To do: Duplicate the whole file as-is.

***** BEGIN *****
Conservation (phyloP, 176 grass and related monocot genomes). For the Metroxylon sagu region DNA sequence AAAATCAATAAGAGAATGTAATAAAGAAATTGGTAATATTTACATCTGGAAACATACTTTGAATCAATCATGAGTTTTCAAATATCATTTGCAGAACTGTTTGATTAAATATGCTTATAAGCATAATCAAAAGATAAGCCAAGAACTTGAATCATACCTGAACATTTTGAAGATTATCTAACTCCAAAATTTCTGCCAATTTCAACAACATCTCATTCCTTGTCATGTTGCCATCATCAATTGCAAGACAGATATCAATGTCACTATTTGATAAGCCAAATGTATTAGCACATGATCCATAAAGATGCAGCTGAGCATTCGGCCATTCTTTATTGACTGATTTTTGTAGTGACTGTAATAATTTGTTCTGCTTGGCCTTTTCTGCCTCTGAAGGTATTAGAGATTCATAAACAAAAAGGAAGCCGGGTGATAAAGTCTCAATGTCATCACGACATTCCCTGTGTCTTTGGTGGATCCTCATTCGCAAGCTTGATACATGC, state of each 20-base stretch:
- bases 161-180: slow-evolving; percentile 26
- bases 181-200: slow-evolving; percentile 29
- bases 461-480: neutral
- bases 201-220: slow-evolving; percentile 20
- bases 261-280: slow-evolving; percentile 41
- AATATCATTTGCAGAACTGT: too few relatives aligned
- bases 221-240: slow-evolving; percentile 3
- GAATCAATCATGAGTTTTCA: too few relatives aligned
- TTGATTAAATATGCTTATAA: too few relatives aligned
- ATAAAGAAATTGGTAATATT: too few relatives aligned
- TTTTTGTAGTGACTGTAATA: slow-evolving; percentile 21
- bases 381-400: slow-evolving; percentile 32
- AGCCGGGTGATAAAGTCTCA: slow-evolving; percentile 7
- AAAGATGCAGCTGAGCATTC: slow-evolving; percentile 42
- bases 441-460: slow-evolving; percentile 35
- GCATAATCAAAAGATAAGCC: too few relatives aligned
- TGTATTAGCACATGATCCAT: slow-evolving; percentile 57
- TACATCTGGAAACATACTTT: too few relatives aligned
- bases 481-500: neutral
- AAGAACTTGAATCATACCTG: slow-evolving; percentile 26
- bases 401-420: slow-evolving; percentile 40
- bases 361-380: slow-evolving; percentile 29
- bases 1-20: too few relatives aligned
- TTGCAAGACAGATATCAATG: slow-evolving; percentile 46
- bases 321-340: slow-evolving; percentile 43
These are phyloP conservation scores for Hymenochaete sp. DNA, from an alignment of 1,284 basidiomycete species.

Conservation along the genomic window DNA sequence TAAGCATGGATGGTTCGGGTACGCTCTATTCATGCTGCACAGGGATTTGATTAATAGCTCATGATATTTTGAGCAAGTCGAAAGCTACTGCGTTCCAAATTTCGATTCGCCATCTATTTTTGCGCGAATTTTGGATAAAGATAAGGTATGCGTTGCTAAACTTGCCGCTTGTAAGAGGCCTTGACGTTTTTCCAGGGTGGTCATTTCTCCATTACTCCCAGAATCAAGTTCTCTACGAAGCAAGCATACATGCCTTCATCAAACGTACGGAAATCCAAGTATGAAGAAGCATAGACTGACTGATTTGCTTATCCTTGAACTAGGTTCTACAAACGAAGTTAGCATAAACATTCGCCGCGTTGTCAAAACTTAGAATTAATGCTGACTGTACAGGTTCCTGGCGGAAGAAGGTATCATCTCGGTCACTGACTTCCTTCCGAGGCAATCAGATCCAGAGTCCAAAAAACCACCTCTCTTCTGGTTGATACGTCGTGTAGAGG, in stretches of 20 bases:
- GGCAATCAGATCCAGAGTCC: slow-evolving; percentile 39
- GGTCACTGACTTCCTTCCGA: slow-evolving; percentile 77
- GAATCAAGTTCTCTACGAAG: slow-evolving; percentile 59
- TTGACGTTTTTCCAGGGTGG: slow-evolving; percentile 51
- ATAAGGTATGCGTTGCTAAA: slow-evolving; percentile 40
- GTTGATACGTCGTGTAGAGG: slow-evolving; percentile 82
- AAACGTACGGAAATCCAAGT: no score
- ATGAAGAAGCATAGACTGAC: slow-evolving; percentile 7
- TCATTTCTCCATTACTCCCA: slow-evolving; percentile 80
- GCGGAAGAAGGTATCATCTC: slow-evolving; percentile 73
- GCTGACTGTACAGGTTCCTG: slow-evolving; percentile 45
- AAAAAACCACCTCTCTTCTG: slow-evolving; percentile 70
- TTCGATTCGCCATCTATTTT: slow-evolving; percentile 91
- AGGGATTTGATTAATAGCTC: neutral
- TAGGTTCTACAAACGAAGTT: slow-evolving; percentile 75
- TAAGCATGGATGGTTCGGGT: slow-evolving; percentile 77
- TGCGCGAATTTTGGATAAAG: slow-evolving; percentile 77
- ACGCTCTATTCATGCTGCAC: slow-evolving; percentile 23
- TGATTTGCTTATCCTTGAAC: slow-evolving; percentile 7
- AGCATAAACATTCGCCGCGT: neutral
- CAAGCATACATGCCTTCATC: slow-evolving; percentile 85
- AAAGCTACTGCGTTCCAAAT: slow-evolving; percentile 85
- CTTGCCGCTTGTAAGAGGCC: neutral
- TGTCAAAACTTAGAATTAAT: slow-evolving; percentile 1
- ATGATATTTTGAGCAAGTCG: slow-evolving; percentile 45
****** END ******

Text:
Conservation (phyloP, 176 grass and related monocot genomes). For the Metroxylon sagu region DNA sequence AAAATCAATAAGAGAATGTAATAAAGAAATTGGTAATATTTACATCTGGAAACATACTTTGAATCAATCATGAGTTTTCAAATATCATTTGCAGAACTGTTTGATTAAATATGCTTATAAGCATAATCAAAAGATAAGCCAAGAACTTGAATCATACCTGAACATTTTGAAGATTATCTAACTCCAAAATTTCTGCCAATTTCAACAACATCTCATTCCTTGTCATGTTGCCATCATCAATTGCAAGACAGATATCAATGTCACTATTTGATAAGCCAAATGTATTAGCACATGATCCATAAAGATGCAGCTGAGCATTCGGCCATTCTTTATTGACTGATTTTTGTAGTGACTGTAATAATTTGTTCTGCTTGGCCTTTTCTGCCTCTGAAGGTATTAGAGATTCATAAACAAAAAGGAAGCCGGGTGATAAAGTCTCAATGTCATCACGACATTCCCTGTGTCTTTGGTGGATCCTCATTCGCAAGCTTGATACATGC, state of each 20-base stretch:
- bases 161-180: slow-evolving; percentile 26
- bases 181-200: slow-evolving; percentile 29
- bases 461-480: neutral
- bases 201-220: slow-evolving; percentile 20
- bases 261-280: slow-evolving; percentile 41
- AATATCATTTGCAGAACTGT: too few relatives aligned
- bases 221-240: slow-evolving; percentile 3
- GAATCAATCATGAGTTTTCA: too few relatives aligned
- TTGATTAAATATGCTTATAA: too few relatives aligned
- ATAAAGAAATTGGTAATATT: too few relatives aligned
- TTTTTGTAGTGACTGTAATA: slow-evolving; percentile 21
- bases 381-400: slow-evolving; percentile 32
- AGCCGGGTGATAAAGTCTCA: slow-evolving; percentile 7
- AAAGATGCAGCTGAGCATTC: slow-evolving; percentile 42
- bases 441-460: slow-evolving; percentile 35
- GCATAATCAAAAGATAAGCC: too few relatives aligned
- TGTATTAGCACATGATCCAT: slow-evolving; percentile 57
- TACATCTGGAAACATACTTT: too few relatives aligned
- bases 481-500: neutral
- AAGAACTTGAATCATACCTG: slow-evolving; percentile 26
- bases 401-420: slow-evolving; percentile 40
- bases 361-380: slow-evolving; percentile 29
- bases 1-20: too few relatives aligned
- TTGCAAGACAGATATCAATG: slow-evolving; percentile 46
- bases 321-340: slow-evolving; percentile 43
These are phyloP conservation scores for Hymenochaete sp. DNA, from an alignment of 1,284 basidiomycete species.

Conservation along the genomic window DNA sequence TAAGCATGGATGGTTCGGGTACGCTCTATTCATGCTGCACAGGGATTTGATTAATAGCTCATGATATTTTGAGCAAGTCGAAAGCTACTGCGTTCCAAATTTCGATTCGCCATCTATTTTTGCGCGAATTTTGGATAAAGATAAGGTATGCGTTGCTAAACTTGCCGCTTGTAAGAGGCCTTGACGTTTTTCCAGGGTGGTCATTTCTCCATTACTCCCAGAATCAAGTTCTCTACGAAGCAAGCATACATGCCTTCATCAAACGTACGGAAATCCAAGTATGAAGAAGCATAGACTGACTGATTTGCTTATCCTTGAACTAGGTTCTACAAACGAAGTTAGCATAAACATTCGCCGCGTTGTCAAAACTTAGAATTAATGCTGACTGTACAGGTTCCTGGCGGAAGAAGGTATCATCTCGGTCACTGACTTCCTTCCGAGGCAATCAGATCCAGAGTCCAAAAAACCACCTCTCTTCTGGTTGATACGTCGTGTAGAGG, in stretches of 20 bases:
- GGCAATCAGATCCAGAGTCC: slow-evolving; percentile 39
- GGTCACTGACTTCCTTCCGA: slow-evolving; percentile 77
- GAATCAAGTTCTCTACGAAG: slow-evolving; percentile 59
- TTGACGTTTTTCCAGGGTGG: slow-evolving; percentile 51
- ATAAGGTATGCGTTGCTAAA: slow-evolving; percentile 40
- GTTGATACGTCGTGTAGAGG: slow-evolving; percentile 82
- AAACGTACGGAAATCCAAGT: no score
- ATGAAGAAGCATAGACTGAC: slow-evolving; percentile 7
- TCATTTCTCCATTACTCCCA: slow-evolving; percentile 80
- GCGGAAGAAGGTATCATCTC: slow-evolving; percentile 73
- GCTGACTGTACAGGTTCCTG: slow-evolving; percentile 45
- AAAAAACCACCTCTCTTCTG: slow-evolving; percentile 70
- TTCGATTCGCCATCTATTTT: slow-evolving; percentile 91
- AGGGATTTGATTAATAGCTC: neutral
- TAGGTTCTACAAACGAAGTT: slow-evolving; percentile 75
- TAAGCATGGATGGTTCGGGT: slow-evolving; percentile 77
- TGCGCGAATTTTGGATAAAG: slow-evolving; percentile 77
- ACGCTCTATTCATGCTGCAC: slow-evolving; percentile 23
- TGATTTGCTTATCCTTGAAC: slow-evolving; percentile 7
- AGCATAAACATTCGCCGCGT: neutral
- CAAGCATACATGCCTTCATC: slow-evolving; percentile 85
- AAAGCTACTGCGTTCCAAAT: slow-evolving; percentile 85
- CTTGCCGCTTGTAAGAGGCC: neutral
- TGTCAAAACTTAGAATTAAT: slow-evolving; percentile 1
- ATGATATTTTGAGCAAGTCG: slow-evolving; percentile 45